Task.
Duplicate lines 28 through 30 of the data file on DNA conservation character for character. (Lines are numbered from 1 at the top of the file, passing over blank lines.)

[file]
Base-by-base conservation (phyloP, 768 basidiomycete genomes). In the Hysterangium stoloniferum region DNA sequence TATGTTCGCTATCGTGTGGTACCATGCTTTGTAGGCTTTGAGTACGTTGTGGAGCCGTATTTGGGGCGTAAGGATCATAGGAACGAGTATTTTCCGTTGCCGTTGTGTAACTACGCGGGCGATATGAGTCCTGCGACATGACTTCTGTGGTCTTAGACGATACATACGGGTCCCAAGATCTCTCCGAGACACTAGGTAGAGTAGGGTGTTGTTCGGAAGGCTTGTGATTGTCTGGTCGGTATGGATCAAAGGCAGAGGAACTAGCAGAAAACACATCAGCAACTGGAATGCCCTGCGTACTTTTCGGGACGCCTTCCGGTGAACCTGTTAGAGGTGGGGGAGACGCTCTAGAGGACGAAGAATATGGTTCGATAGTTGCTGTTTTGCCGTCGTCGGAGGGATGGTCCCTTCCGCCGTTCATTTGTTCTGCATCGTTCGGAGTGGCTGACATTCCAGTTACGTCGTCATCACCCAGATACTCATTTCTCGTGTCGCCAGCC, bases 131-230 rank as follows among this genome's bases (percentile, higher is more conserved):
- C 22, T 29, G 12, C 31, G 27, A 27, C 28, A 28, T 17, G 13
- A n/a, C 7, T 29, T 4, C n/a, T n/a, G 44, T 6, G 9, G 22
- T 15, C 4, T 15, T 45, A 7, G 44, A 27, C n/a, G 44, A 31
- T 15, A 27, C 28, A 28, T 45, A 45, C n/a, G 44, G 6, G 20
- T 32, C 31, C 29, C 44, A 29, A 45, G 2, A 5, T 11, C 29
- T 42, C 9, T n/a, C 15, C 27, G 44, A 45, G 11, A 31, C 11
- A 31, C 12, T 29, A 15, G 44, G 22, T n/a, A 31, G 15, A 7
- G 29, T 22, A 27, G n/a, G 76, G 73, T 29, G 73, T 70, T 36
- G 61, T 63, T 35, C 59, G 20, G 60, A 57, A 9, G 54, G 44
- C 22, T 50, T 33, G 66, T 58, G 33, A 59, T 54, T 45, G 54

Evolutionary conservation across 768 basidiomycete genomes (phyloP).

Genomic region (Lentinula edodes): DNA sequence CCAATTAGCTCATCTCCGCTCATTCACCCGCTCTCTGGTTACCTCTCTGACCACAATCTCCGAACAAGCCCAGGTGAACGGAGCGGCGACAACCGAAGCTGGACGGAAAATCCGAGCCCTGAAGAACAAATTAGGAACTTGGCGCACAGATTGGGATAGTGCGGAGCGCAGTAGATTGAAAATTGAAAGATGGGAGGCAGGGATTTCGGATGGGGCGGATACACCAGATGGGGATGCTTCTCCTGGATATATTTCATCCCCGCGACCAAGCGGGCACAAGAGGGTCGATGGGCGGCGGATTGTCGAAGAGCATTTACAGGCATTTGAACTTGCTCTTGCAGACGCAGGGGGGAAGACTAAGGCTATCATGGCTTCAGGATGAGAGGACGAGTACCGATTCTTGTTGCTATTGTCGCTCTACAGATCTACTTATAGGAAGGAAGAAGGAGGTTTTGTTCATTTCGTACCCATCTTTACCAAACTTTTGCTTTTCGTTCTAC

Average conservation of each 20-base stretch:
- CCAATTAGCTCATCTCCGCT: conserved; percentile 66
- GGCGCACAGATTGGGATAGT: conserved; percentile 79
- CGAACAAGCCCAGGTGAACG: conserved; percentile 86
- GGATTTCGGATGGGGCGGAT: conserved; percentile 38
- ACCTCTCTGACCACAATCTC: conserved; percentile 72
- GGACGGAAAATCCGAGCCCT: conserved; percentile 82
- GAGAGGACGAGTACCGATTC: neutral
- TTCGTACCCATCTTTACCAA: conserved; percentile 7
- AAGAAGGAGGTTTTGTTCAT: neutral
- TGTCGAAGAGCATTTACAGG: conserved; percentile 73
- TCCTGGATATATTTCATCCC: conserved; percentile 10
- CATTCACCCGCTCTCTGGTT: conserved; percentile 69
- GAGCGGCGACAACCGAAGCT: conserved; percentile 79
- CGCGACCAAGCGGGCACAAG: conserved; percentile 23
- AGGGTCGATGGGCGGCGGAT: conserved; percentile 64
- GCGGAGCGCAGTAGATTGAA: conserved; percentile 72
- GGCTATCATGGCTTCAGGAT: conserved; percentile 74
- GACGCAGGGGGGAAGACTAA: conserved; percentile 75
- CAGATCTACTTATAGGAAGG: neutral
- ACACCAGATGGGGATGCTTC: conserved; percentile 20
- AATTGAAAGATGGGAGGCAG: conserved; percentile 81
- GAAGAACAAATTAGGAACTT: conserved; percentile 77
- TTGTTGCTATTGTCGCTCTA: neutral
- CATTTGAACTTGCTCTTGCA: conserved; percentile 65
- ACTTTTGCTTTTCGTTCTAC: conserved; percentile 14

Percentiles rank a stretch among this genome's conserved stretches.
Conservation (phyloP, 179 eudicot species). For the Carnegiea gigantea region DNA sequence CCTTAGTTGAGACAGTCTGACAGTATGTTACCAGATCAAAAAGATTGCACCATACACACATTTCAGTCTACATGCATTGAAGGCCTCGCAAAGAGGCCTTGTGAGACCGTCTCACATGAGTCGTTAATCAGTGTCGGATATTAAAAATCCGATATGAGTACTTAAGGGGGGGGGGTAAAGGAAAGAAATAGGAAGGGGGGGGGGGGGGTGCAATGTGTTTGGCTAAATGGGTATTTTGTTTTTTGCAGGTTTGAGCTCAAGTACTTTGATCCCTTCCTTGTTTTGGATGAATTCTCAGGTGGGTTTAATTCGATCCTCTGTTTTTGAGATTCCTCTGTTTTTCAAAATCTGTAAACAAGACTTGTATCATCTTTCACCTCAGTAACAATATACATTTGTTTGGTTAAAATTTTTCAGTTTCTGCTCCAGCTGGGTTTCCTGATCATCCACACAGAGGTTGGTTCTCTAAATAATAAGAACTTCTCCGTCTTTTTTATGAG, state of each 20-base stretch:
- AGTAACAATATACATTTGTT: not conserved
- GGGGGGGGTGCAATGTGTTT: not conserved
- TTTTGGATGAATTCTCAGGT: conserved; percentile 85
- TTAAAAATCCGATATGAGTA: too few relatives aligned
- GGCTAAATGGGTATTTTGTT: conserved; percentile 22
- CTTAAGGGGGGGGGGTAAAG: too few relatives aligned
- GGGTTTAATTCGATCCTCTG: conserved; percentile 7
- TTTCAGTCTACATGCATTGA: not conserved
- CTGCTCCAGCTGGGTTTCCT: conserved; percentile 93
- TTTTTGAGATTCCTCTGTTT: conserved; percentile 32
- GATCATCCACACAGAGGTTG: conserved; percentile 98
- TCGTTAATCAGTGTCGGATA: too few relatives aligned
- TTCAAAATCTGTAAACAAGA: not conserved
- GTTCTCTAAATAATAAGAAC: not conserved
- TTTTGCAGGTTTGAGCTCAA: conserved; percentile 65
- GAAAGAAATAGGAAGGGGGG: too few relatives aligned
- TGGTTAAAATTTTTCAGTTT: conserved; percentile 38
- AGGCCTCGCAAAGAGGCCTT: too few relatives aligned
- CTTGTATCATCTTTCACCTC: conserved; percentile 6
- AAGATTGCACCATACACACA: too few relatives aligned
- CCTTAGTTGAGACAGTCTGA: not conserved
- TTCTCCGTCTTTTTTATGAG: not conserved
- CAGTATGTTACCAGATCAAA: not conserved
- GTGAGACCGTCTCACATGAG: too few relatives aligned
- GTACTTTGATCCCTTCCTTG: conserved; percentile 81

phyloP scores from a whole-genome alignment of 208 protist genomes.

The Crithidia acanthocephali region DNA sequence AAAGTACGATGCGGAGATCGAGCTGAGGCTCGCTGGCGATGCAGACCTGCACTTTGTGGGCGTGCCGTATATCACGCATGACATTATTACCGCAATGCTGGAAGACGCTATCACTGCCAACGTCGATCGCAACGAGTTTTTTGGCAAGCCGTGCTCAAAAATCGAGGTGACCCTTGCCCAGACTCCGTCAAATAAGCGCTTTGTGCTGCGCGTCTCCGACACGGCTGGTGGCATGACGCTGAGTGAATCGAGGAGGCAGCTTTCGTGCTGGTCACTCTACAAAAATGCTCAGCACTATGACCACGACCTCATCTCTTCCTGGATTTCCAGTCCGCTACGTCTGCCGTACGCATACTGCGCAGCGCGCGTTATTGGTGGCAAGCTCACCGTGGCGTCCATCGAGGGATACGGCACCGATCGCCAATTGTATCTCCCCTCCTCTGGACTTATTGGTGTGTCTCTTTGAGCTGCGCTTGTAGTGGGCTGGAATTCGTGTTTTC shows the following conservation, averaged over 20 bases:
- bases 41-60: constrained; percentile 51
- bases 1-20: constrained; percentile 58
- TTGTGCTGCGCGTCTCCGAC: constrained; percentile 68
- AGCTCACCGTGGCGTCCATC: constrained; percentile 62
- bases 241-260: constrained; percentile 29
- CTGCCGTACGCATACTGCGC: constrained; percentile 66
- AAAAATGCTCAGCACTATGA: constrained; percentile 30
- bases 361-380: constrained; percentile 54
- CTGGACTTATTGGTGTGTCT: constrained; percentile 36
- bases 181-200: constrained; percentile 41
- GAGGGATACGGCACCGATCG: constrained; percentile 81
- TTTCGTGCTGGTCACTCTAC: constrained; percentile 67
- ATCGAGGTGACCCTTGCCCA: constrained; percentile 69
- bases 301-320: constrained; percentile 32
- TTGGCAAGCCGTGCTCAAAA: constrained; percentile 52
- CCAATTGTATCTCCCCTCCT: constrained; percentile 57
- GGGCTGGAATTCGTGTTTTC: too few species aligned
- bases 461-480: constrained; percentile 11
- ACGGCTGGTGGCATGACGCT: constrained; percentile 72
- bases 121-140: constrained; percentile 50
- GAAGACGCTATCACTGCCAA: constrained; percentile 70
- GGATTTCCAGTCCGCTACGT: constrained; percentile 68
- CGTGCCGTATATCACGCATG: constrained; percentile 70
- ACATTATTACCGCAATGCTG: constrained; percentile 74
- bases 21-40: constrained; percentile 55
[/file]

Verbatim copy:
- CGCGACCAAGCGGGCACAAG: conserved; percentile 23
- AGGGTCGATGGGCGGCGGAT: conserved; percentile 64
- GCGGAGCGCAGTAGATTGAA: conserved; percentile 72